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Report - Soviet Propaganda Centre, Bulgaria, March 2012

Discussion in 'European and International Sites' started by Darmon_Richter, Apr 6, 2012.

  1. Darmon_Richter

    Darmon_Richter 28DL Full Member
    28DL Full Member

    Dec 22, 2011
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    The Park-Monument of the Bulgarian-Soviet Friendship was built in 1974, to celebrate the might of the Soviet forces; Russia first came to the rescue of Bulgaria back in the mid-nineteenth century, during the Russian-Ottoman war. Then later, following Hitler's demise, Russia once again offered Bulgaria the hand of friendship. This colossal monument in one of Bulgaria's largest cities was constructed over a period of four years by a team of 27,000 volunteer workers.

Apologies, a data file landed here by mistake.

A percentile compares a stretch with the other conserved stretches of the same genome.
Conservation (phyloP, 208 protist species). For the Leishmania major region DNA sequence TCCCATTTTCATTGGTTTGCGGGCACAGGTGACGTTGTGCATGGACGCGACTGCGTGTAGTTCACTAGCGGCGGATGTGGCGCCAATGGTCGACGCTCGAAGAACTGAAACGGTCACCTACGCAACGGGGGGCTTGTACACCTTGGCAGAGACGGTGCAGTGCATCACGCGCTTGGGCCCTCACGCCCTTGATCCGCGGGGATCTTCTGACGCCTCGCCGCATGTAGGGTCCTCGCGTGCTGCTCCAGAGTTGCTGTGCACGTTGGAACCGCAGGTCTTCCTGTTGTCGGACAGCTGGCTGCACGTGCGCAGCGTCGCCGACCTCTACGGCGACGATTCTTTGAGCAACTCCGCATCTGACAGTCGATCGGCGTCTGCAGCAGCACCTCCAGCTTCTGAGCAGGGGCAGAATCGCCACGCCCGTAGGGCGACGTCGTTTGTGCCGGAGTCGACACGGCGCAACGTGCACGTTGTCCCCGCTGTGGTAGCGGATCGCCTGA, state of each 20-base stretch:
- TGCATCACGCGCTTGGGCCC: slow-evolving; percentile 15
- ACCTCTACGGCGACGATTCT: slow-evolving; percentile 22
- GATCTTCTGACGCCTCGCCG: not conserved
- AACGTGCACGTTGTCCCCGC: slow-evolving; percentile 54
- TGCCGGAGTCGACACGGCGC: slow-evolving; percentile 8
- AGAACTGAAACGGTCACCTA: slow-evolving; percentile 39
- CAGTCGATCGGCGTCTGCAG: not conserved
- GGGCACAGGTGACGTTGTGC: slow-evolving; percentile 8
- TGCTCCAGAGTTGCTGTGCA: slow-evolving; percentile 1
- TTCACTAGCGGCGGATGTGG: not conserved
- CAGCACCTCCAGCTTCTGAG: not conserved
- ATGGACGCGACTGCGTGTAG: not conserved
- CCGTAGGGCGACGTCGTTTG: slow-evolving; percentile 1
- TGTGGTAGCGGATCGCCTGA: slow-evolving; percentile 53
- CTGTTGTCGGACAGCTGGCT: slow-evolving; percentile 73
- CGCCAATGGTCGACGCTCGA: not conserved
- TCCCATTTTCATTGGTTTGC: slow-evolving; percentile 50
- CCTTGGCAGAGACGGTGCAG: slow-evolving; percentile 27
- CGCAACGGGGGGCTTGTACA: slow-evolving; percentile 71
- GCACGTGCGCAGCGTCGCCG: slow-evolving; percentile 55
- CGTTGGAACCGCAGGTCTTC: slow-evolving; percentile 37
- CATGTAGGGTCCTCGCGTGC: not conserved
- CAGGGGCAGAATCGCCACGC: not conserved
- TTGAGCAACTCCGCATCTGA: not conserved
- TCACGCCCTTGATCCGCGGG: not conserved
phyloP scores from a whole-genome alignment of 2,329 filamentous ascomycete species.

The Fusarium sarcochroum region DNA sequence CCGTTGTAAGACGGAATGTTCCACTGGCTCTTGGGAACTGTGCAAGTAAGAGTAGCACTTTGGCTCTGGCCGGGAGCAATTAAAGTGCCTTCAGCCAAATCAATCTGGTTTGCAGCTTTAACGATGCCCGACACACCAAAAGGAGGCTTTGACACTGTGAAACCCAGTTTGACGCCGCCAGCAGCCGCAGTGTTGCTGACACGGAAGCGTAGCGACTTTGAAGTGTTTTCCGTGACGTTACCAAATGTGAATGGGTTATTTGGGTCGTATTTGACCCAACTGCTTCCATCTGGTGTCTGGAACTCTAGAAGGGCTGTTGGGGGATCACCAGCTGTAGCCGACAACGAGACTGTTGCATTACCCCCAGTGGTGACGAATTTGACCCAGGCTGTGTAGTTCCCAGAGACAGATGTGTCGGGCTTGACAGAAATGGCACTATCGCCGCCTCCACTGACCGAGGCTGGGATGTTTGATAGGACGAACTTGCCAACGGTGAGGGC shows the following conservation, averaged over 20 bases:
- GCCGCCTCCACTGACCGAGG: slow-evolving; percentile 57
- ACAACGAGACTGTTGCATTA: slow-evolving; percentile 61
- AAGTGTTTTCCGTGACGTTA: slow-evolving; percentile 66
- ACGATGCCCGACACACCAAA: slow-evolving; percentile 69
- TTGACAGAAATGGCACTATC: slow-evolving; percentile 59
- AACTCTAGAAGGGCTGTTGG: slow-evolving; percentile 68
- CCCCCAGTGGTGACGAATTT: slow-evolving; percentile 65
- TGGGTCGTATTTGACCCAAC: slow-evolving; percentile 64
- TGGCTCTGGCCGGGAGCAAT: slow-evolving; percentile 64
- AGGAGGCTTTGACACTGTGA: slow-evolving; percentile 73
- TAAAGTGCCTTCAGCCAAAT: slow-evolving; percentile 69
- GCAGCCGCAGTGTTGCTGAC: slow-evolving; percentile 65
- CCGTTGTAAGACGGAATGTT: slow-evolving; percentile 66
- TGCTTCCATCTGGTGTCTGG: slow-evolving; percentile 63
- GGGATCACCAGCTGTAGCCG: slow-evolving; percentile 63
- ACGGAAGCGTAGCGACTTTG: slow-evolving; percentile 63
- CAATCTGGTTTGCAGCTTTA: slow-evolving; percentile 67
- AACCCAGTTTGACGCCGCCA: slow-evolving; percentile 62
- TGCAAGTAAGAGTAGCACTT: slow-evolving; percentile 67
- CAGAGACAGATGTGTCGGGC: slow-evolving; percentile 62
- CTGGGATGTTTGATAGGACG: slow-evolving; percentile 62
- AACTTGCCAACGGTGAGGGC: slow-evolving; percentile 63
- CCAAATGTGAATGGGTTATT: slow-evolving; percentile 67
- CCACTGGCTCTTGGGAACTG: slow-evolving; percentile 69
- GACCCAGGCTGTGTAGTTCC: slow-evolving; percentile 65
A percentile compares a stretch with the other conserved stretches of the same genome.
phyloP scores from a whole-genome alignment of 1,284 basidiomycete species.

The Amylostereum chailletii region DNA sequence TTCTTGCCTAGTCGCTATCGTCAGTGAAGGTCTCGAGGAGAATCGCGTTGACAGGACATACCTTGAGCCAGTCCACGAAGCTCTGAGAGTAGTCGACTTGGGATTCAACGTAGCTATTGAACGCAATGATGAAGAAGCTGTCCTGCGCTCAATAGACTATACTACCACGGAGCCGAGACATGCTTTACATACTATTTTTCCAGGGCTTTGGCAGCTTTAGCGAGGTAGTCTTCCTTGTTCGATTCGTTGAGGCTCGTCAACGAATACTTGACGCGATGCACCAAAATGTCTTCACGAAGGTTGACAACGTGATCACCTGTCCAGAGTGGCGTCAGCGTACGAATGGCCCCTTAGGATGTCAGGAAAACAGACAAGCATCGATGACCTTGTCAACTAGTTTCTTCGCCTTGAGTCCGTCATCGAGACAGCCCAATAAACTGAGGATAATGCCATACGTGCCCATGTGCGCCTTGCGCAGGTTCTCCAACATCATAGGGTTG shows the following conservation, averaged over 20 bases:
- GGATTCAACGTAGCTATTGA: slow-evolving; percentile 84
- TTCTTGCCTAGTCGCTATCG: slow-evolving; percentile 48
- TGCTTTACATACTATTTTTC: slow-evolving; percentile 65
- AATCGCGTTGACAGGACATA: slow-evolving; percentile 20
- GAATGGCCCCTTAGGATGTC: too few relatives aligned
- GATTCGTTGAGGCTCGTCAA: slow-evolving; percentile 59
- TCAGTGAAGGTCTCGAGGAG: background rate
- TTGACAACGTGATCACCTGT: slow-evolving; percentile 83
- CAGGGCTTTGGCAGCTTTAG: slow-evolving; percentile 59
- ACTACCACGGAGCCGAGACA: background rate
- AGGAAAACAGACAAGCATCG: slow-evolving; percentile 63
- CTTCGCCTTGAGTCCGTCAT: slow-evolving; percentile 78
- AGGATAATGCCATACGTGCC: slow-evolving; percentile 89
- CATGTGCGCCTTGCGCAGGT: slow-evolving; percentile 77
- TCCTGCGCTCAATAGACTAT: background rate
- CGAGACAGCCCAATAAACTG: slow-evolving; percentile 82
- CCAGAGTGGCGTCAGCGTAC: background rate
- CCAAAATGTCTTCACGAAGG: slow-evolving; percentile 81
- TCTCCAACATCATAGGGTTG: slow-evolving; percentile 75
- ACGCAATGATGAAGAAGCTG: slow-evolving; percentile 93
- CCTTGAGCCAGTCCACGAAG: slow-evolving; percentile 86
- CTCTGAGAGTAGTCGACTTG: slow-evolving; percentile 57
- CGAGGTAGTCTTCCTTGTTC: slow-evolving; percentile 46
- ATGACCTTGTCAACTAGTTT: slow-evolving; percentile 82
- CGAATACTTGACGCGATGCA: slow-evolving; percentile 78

The site was built to house a conference hall, a museum, a bookshop and served as a Soviet propaganda centre. In its heyday the monolith would have been visible even by ships out in the Black Sea, with 180 floodlights positioned around it in the park. Speakers surrounding the monument played Symphony № 7 by the Russian composer Shostakovich on constant repeat throughout the night.

    The monument itself stands 23 metres tall and 48 across, and on its two 'wings' are depicted a group of Soviet soldiers coming to the rescue of three Bulgarian women.

    It's pitch black inside, with a surprising number of corridors and stairwells. At one point I found a staircase leading up onto the roof of the building, and later another one took me right down into the ground, beneath the monument itself. Here I was able to have a good look around the Soviet propaganda centre and bookshop, before discovering a steep staircase heading down to a nuclear bunker beneath.

    But more about that another time…

    For more photos check out the full report on The Bohemian Blog: Inside an Abandoned Soviet Propaganda Centre

















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